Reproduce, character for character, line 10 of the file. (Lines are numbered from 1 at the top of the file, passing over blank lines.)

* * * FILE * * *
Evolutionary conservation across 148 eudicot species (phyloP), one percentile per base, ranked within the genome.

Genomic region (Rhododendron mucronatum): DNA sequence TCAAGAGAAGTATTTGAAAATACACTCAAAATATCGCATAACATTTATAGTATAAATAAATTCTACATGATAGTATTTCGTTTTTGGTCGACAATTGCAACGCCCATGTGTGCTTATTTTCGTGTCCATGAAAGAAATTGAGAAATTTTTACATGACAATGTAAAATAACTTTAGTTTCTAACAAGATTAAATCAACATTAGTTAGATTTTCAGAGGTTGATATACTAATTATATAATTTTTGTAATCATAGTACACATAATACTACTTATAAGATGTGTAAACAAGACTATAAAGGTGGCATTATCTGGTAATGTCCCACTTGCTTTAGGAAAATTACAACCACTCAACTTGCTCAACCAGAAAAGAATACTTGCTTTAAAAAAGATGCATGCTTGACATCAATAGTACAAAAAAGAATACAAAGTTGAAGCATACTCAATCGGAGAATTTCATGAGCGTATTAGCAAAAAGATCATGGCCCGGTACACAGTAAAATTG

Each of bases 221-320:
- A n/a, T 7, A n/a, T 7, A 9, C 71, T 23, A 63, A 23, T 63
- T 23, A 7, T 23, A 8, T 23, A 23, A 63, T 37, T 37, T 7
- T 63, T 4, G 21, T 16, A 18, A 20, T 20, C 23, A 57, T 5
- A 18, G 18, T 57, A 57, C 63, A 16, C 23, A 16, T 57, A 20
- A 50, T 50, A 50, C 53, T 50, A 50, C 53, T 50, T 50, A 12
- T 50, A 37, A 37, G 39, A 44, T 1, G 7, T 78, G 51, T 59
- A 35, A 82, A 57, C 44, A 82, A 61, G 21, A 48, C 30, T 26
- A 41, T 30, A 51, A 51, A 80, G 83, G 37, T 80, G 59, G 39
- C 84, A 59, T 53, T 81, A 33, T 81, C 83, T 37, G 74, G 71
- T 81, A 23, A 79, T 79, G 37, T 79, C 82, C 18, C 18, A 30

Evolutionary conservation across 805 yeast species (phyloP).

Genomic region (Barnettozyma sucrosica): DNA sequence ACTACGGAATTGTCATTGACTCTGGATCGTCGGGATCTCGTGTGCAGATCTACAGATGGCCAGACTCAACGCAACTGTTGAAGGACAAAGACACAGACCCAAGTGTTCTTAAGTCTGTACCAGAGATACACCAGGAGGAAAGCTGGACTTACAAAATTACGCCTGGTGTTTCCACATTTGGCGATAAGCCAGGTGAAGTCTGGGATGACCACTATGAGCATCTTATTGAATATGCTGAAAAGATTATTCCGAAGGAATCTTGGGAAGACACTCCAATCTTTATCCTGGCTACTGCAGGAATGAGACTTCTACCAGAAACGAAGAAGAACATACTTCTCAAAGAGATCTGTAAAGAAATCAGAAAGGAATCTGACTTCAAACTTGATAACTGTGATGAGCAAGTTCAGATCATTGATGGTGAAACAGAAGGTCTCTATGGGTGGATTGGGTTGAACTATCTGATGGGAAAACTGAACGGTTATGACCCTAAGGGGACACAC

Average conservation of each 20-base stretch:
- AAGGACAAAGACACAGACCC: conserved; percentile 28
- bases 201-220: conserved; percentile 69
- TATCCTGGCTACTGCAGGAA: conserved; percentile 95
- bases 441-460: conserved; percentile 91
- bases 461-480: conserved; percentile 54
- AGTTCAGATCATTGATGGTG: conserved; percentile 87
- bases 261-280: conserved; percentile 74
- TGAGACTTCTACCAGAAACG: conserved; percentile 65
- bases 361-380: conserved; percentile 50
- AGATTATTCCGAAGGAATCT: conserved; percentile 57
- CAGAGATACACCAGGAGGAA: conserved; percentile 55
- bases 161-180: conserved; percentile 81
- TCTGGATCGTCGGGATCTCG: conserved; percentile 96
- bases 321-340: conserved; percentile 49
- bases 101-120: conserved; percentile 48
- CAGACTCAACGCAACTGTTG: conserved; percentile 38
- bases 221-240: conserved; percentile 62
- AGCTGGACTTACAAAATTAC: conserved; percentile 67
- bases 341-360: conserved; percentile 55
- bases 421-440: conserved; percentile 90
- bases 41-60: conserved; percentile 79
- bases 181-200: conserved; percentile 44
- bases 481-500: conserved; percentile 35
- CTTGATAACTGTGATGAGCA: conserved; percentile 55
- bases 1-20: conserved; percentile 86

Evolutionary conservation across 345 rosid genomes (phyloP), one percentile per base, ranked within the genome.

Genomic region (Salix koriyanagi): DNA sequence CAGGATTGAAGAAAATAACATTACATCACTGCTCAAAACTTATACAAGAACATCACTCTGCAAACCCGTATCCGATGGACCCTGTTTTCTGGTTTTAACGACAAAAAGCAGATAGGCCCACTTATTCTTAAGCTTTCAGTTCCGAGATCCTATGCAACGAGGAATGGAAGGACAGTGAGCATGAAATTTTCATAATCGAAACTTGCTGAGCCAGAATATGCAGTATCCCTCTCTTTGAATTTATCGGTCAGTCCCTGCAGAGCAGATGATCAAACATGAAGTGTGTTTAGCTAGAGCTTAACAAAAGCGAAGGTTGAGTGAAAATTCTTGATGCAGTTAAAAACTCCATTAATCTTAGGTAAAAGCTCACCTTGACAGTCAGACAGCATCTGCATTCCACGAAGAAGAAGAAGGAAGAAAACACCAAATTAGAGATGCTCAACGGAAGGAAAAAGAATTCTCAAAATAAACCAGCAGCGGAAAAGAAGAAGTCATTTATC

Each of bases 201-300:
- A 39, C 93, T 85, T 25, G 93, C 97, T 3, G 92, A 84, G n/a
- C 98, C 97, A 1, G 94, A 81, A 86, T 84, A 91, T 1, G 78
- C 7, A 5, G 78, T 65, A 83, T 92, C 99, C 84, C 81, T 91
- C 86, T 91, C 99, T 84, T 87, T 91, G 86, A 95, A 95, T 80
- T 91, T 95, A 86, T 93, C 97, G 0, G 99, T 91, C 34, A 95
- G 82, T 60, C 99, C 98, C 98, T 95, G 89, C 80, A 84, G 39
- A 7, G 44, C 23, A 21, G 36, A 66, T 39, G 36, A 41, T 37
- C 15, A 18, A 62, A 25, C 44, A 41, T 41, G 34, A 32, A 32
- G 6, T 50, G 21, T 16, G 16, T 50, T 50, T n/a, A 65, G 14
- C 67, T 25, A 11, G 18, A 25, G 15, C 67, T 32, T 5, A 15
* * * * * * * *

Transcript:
- A 35, A 82, A 57, C 44, A 82, A 61, G 21, A 48, C 30, T 26